[CCWG-ACCT] Creative solutions for Rec.11
seun.ojedeji at gmail.com
Sat Jan 30 10:48:30 UTC 2016
I would have added a +1~ to this mainly because it removes the 2/3 from the
discussion, even though it technically have no impact on ICANN
accountability but i have remained concerned about major impact it could
cause politically(especially when it is read "wrongly/rightly" as an
increase in govt control). However, this assumes that GNSO was not
supportive of the 2/3 on the fear of GAC's advice interfering on its
policies? but GAC's advice may not always have to do with GNSO related
Personally, I have always wondered why GAC advice relating to names
policies does not get feed directly to the process, but I concluded its
perhaps by design since AC (in this context) are meant to provide advice.
The question then would be to determine if indeed the PDP would ensure to
give recognition to such an advice in the same way it does for its
That said, I think other than the bylaw change, a number of other documents
relating to GNSO PDP/decision making processes may need to be updated in
other to make your proposal become a reality and I wonder if that won't be
a tall order.
On 30 Jan 2016 10:50 a.m., "Malcolm Hutty" <malcolm at linx.net> wrote:
> On 29/01/2016 21:24, Jorge.Cancio at bakom.admin.ch wrote:
> > it is a bit akward you would need to concede that you imply that
> > without the 2/3 the GNSO would be able to support Rec 11.
> > It gives an impression as if Rec 11 (without 2/3) would contain
> > anything "that would need to be accepted", when as we all know Rec 11
> > (without 2/3) corresponds to 100% of the GNSO starting position.
> > So there would be any concession. No aspect "in need to be
> > accepted".
> > Just a 100% win-situation for the GNSO.
> On 29/01/2016 22:01, Jorge.Cancio at bakom.admin.ch wrote:
> > I feel that at this critical juncture we all have to keep the whole
> > picture in our heads, be creative (as Becky for instance) and look
> > for a solution which may be acceptable across the community as a
> > whole.
> The 2/3 rule is evidently unacceptable to the GNSO.
> Without that rule, Rec.11 would (it seems) be acceptable to them. Jorge
> says "But this is their starting position, it would mean a 100%
> win-situation for the GNSO". I might observe that the logic of that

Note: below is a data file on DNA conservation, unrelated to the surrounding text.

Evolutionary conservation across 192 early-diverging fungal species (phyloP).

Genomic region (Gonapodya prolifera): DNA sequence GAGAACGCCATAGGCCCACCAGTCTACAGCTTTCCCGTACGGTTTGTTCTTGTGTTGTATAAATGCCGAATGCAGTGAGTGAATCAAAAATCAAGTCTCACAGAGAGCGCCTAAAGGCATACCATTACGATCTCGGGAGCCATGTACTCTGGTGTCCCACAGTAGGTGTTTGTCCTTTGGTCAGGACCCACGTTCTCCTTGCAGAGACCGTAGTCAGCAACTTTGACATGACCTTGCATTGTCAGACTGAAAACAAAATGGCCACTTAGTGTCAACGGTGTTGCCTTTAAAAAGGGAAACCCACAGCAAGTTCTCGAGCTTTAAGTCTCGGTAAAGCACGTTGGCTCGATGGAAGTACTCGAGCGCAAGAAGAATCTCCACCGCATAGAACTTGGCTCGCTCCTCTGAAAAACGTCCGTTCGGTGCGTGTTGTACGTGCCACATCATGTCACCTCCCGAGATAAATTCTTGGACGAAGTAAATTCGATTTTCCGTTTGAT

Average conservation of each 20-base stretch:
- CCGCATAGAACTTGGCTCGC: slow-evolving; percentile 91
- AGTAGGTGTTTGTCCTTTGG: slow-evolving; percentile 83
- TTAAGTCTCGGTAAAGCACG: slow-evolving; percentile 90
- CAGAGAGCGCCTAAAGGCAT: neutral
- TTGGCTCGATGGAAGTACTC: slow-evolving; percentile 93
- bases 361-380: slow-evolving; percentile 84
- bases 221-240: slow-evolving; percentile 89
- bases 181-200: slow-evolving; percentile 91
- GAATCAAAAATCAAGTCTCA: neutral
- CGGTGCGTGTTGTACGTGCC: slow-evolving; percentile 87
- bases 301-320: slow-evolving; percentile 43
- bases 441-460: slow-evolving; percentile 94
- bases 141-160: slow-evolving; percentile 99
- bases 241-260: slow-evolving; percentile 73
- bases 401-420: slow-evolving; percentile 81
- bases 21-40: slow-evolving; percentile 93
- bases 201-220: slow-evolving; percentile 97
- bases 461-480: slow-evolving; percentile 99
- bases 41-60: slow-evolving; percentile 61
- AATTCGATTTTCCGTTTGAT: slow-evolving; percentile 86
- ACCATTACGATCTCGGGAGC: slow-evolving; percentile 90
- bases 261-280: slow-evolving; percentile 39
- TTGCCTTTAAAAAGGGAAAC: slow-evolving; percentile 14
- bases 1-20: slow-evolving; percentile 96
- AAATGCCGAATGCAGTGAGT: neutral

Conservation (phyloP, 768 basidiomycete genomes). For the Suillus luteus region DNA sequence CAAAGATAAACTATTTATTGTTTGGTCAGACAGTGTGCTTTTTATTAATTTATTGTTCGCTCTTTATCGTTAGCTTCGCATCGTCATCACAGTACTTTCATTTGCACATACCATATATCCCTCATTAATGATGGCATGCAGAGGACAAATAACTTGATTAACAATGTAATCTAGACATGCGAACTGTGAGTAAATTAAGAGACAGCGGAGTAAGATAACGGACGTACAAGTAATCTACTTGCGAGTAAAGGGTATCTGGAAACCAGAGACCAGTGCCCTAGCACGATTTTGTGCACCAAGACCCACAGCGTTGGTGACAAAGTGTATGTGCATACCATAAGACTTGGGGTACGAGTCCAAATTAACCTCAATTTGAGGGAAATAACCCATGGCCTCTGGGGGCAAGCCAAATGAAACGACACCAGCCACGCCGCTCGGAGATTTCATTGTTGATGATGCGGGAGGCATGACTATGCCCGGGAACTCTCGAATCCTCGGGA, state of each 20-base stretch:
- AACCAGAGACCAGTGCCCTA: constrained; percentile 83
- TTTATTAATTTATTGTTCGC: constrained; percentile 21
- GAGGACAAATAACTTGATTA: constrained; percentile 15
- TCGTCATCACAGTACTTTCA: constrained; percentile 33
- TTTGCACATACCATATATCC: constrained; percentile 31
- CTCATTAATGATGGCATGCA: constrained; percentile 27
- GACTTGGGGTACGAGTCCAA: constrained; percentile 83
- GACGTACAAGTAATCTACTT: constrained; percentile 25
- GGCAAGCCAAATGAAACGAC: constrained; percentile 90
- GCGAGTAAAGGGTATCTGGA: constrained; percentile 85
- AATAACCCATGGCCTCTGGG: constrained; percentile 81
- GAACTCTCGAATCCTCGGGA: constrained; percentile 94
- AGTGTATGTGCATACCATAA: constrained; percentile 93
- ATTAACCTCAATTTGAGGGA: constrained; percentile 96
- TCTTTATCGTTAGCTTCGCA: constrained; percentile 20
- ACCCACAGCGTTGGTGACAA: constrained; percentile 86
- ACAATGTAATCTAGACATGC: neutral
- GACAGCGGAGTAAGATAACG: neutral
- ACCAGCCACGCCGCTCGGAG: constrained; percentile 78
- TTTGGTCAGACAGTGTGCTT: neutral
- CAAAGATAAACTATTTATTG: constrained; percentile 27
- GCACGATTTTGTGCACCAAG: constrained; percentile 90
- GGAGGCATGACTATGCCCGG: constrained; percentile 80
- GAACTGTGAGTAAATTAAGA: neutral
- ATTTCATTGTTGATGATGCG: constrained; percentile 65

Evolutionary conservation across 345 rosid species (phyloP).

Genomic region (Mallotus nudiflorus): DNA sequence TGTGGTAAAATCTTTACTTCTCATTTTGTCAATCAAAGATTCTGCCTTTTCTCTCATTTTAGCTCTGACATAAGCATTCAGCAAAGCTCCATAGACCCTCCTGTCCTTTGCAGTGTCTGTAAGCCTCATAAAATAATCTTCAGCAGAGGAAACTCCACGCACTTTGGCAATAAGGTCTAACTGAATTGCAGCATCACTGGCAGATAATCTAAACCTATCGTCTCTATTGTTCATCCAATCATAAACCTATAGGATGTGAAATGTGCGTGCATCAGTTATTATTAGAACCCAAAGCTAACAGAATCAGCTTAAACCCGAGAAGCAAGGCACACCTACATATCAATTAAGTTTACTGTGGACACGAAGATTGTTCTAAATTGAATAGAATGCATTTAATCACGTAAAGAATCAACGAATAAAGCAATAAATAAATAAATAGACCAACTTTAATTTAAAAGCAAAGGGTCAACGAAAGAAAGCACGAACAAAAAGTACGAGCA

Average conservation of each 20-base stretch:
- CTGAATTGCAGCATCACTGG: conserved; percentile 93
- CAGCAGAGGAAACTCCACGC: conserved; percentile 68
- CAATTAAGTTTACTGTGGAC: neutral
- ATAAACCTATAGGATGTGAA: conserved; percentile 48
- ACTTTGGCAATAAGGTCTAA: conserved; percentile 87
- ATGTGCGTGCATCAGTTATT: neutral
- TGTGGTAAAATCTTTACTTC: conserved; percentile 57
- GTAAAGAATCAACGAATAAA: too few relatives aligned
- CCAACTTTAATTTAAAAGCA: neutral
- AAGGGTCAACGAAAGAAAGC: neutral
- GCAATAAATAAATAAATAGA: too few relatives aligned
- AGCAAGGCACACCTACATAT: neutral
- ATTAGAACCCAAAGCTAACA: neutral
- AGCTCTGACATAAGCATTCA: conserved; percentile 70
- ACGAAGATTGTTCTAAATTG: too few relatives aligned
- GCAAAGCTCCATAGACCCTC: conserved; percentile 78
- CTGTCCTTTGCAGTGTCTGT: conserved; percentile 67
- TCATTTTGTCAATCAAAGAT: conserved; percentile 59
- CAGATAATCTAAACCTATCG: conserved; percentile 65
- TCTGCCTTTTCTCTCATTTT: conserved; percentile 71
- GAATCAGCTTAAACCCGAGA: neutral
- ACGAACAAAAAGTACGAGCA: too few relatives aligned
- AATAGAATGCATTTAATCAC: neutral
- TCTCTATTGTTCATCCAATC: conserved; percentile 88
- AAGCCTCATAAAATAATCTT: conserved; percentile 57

> seems to be that GNSO ought to have come to CCWG with a more extreme
> initial position, so that it could settle on what it really wanted.
> Perhaps it will learn to adapt its negotiating tactics.
> However, I do agree with Jorge: we need to try to respect the need for
> all parties to be seen to gain improvements from our changes. I would
> therefore like us to take up his challenge to "be creative" in an
> attempt to find a solution.
> Let us consider what the 2/3 rule attempts:
> - from a government point of view, it provides an assurance that GAC
> advice will be given greater weight, affirming the importance of
> government input. Such an assurance is necessary to them.
> - from a GNSO point of view, it ensures that the Board will
> automatically follow GAC advice (except in very unusual circumstances)
> transforming ICANN into a body which is led by government policy. Such a
> transformation is unacceptable to them.
> With GNSO opposition, I believe we must accept that the 2/3 rule is
> dead. But taking up Jorge's challenge, we must replace it not with
> nothing, but with something creative that would offer in its place the
> assurance to governments the 2/3 rule seeks to achieve, without creating
> the transformation that the GNSO opposes.
> I think it would be useful if people come forward with ideas for
> strengthening the input of governments without overbalancing the
> decision-making process as the 2/3 rule does.
> I would therefore like to make the following suggestion of my own:
> * Remove the 2/3 rule; and
> * Provide that when providing advice on GNSO policy, GAC advice is given
> directly to the GNSO (during the PDP) instead of to the Board, (after
> the community consensus policy is finalised and ready to be ratified).
> Require that the GNSO consider any such GAC advice before adopting a PDP
> policy. (This is conceptual: lawyers can wordsmith).
> The advantages of this proposal, as I see them, are as follows:
> - By accepting GAC advice into an earlier stage of the process, it will
> be possible to incorporate it into the design of the policy, rather than
> tacking it on as an adjunct. GAC advice will therefore be more effective
> and the ultimate outcome more likely to reflect GAC expectations than at
> - By incorporating the fruits of GAC advice into the community proposal,
> it will also benefit from the rule that the Board is expected to accept
> GNSO community consensus policy proposals, and can only reject them by
> 2/3 supermajority.
> - By including the GAC in the policy-development process we strengthen
> the GAC's role as a part of our community, reducing the "them and us"
> tensions and helping to ensure that GAC concerns are given full respect
> at every level of the organisation.
> Most importantly, this suggestions aims to strengthen the GAC's role in
> a manner that also strengthens the multi-stakeholder policy development
> process, rather than standing in tension with it. It can therefore be
> seen not as a zero-sum compromise but a true win-win solution.
> I look forward to your thoughts,
> Malcolm Hutty | tel: +44 20 7645 3523
> Head of Public Affairs | Read the LINX Public Affairs blog
> London Internet Exchange | http://publicaffairs.linx.net/
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